Instead of trying to stay and work things out, they’ll simply cut all ties and move on to another lover within their group. As each one inevitably angers or disappoints the recycler, they’ll continue moving on through their previous partners one by one.
Narcissists view partners as being interchangeable
Often, a narcissist will view people, including their partner who they’re supposed to love and want to be with, as being interchangeable with anyone else.
Their mindset is often “if this person can’t give me everything I want, then I’ll find somebody else who can.”
All too often, a narcissist will view love as simply convenience. Therefore, returning to an ex-partner is second nature to a recycling narcissist, and it doesn’t really matter which one of those ex-lovers it is.
They believe they are doing their former partner a favor by coming back
All narcissists lack empathy. If they leave a relationship, their feelings for that partner immediately vanish.
They can rapidly move to someone else because they have convinced themselves their partner was the one at fault for the breakup, never themselves.
They feel no regret or guilt about ending the relationship. That, of course, means that they’ll have absolutely no qualms about coming back for more at a later date.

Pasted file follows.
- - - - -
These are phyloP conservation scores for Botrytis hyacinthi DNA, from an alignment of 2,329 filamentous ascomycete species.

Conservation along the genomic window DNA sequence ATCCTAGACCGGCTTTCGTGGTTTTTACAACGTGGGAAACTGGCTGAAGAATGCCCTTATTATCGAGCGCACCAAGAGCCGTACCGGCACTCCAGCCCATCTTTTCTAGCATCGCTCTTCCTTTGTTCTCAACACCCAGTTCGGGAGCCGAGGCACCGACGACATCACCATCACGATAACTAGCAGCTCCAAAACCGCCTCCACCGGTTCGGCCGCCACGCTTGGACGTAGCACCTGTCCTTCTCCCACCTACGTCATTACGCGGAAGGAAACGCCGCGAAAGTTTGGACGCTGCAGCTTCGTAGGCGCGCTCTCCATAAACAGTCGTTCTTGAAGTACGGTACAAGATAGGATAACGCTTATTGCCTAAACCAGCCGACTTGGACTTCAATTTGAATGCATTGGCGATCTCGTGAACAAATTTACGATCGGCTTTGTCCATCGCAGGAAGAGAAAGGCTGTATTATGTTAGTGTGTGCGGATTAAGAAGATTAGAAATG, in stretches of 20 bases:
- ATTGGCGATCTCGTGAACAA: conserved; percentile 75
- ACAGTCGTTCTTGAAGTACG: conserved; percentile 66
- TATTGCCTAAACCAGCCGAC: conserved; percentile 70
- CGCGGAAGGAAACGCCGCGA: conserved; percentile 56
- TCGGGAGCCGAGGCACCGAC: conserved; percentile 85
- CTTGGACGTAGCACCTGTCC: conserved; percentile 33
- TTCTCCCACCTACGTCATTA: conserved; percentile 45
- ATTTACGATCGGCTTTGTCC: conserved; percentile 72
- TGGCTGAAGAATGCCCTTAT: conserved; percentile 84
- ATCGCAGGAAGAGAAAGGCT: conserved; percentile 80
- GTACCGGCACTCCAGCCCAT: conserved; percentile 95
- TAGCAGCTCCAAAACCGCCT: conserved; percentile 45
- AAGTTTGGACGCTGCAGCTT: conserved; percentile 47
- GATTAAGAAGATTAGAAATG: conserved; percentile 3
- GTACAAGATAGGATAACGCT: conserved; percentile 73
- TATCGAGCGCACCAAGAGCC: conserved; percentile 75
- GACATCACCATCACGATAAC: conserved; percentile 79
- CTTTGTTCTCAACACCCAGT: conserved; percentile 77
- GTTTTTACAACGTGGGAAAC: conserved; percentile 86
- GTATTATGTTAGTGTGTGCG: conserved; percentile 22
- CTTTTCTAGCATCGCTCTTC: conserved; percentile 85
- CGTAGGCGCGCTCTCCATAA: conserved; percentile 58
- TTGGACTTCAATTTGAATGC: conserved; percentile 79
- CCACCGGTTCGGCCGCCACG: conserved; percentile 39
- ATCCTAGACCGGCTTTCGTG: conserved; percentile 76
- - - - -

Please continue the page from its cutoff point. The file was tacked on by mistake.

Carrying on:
Most people would think twice about hopping a former partner would take them back after a split. They would feel very uncomfortable about even approaching a one-time lover to see if they’d be interested in trying again.
For a narcissist, though, there is a strong belief that they are actually doing their former partner a favor by deigning to take them back.
They are fully confident that their former partners will happily accept them back into their lives because, after all, they’re an amazing person, and surely everyone would want to be with someone so perfect.
Narcissists don’t understand love in any traditional sense
Narcissists have their own way of viewing love, and it isn’t how most people traditionally see it.
When they begin a new relationship, they lovebomb their new partner, showering them with compliments and gifts to make them feel special and important.
Once they are tired of them, or once they have “dared” to offend them, they cut all ties instantly and move on, leaving their former partner confused and distressed about what has happened.
Often, the former partner is also, by this point, hopelessly in love with the narcissist and so is more than willing to take them back when the cycle repeats itself. The narcissist returns, seeking to rekindle the relationship with more love bombing.